ANVIL Frontman: ‘I’m Addicted To The Endorphins That Are Released When I Play Live’

Kelly Dearmore of recently conducted an interview with guitarist/vocalist Steve “Lips” Kudlow of Canadian metal legends ANVIL. A couple of excerpts from the chat follow below. When ANVIL started, metal was new. Now, there are so many different types of metal. What do you think of that evolution?
Lips: Initially, it was all hard rock or heavy rock. Around 1980, it started getting called metal and heavy metal. At that point, there was really only that one kind of heavy metal, and it encapsulated a wide range of sounds. As time went along, a hundred different types of metal popped up. At one point, you could put a ballad on a metal album, along with a fast, brutal song and also a bludgeoning, slow stomper and it was all cool. Now, it’s really uncool to do that. Now, so many records sound the same, every song is the same, the singing is often the same. There’s no bloody melody, no real rhythm. Why is that? It’s like, if you get commercial success, you can’t be metal anymore. If a song gets popular, it’s no longer metal – you sold out. It’s just human nature to try and categorize and pigeonhole everything. That’s all it is. In the documentary [“Anvil! The Story Of Anvil”], both you and Robb [Reiner, drums] worked day jobs. When you’re recovering at home between tours, you don’t still have to go punch in somewhere, do you?

Lips: No day jobs, man. That finished a couple of years ago. We’ve been so busy touring, what job would keep us around? We had the material for the [2011 album] “Juggernaut Of Justice” ready for two years before we got around to recording it, because of our busy tour schedule. The essence of what we do points towards playing live. I play gigs.That’s what I do. If I’m not playing gigs, I feel awful. After coming home from a tour, sure, I’m tired. But after a night or two of sleeping in my own bed, I’m ready to go again. I’m addicted to the endorphins that are released when I play live. I need that and I get used to that after a month of playing live on the road. Could there be an ANVIL without you and Robb together?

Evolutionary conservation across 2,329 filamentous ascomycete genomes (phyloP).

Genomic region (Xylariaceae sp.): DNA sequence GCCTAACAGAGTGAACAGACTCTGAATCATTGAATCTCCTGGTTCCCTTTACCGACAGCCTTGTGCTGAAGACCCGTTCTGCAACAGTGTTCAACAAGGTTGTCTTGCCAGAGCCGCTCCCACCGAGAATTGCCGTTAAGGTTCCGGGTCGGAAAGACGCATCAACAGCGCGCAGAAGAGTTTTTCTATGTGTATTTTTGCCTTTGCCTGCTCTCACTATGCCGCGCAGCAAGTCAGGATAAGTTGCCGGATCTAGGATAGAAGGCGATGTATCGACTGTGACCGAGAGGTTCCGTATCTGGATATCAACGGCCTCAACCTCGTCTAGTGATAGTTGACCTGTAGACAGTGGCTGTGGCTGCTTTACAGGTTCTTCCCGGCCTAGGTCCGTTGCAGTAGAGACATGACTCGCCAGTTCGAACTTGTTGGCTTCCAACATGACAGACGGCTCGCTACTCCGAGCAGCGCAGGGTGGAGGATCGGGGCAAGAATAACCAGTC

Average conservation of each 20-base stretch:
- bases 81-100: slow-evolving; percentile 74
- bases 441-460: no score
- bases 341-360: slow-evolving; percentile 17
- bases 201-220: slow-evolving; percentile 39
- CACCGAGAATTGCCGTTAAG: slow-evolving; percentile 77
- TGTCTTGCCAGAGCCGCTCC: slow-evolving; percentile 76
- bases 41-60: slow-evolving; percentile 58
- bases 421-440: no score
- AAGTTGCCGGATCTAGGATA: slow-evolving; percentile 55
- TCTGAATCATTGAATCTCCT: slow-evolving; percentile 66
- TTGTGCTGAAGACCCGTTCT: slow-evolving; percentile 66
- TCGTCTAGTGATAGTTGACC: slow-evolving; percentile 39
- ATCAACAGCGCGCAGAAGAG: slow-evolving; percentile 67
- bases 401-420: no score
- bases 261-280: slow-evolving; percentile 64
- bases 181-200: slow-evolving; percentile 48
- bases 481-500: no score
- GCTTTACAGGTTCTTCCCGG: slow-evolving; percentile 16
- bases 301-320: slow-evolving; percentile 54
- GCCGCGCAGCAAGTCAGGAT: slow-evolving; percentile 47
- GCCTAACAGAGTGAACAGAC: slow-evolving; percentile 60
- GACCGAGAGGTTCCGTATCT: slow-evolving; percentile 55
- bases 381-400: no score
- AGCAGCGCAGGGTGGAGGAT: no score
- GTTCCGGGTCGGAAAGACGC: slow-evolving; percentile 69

Lips: No. The simple answer is no. It will always have to be both of us, and there are a hundred and one reasons why. We started to play together in 1973, and we were inseparable. Also, I have a complete love and understanding for the drums. I’m the perfect guitar player for a drummer because I know what he’s always doing. Robb always knows what I’m doing, too. Our musical vocabulary is virtually identical. We’ll put songs together by simply discussing them. We’ve written songs on the way to rehearsal before, just by talking about it. Only we understand that vocabulary. How do you separate that? If I go anywhere, I take my voice and guitar with me and I’m still the guy from ANVIL. Why bother leaving where I came from, because it will always be me. Robb will never have a circumstance where he can have the influence and understanding that I provide for him.The main currency of ANVIL is drumming. ANVIL is about drumming. I write songs to accentuate drums, because I’ve got a great drummer. It’s about acceptance. Acceptance of the good and the bad.

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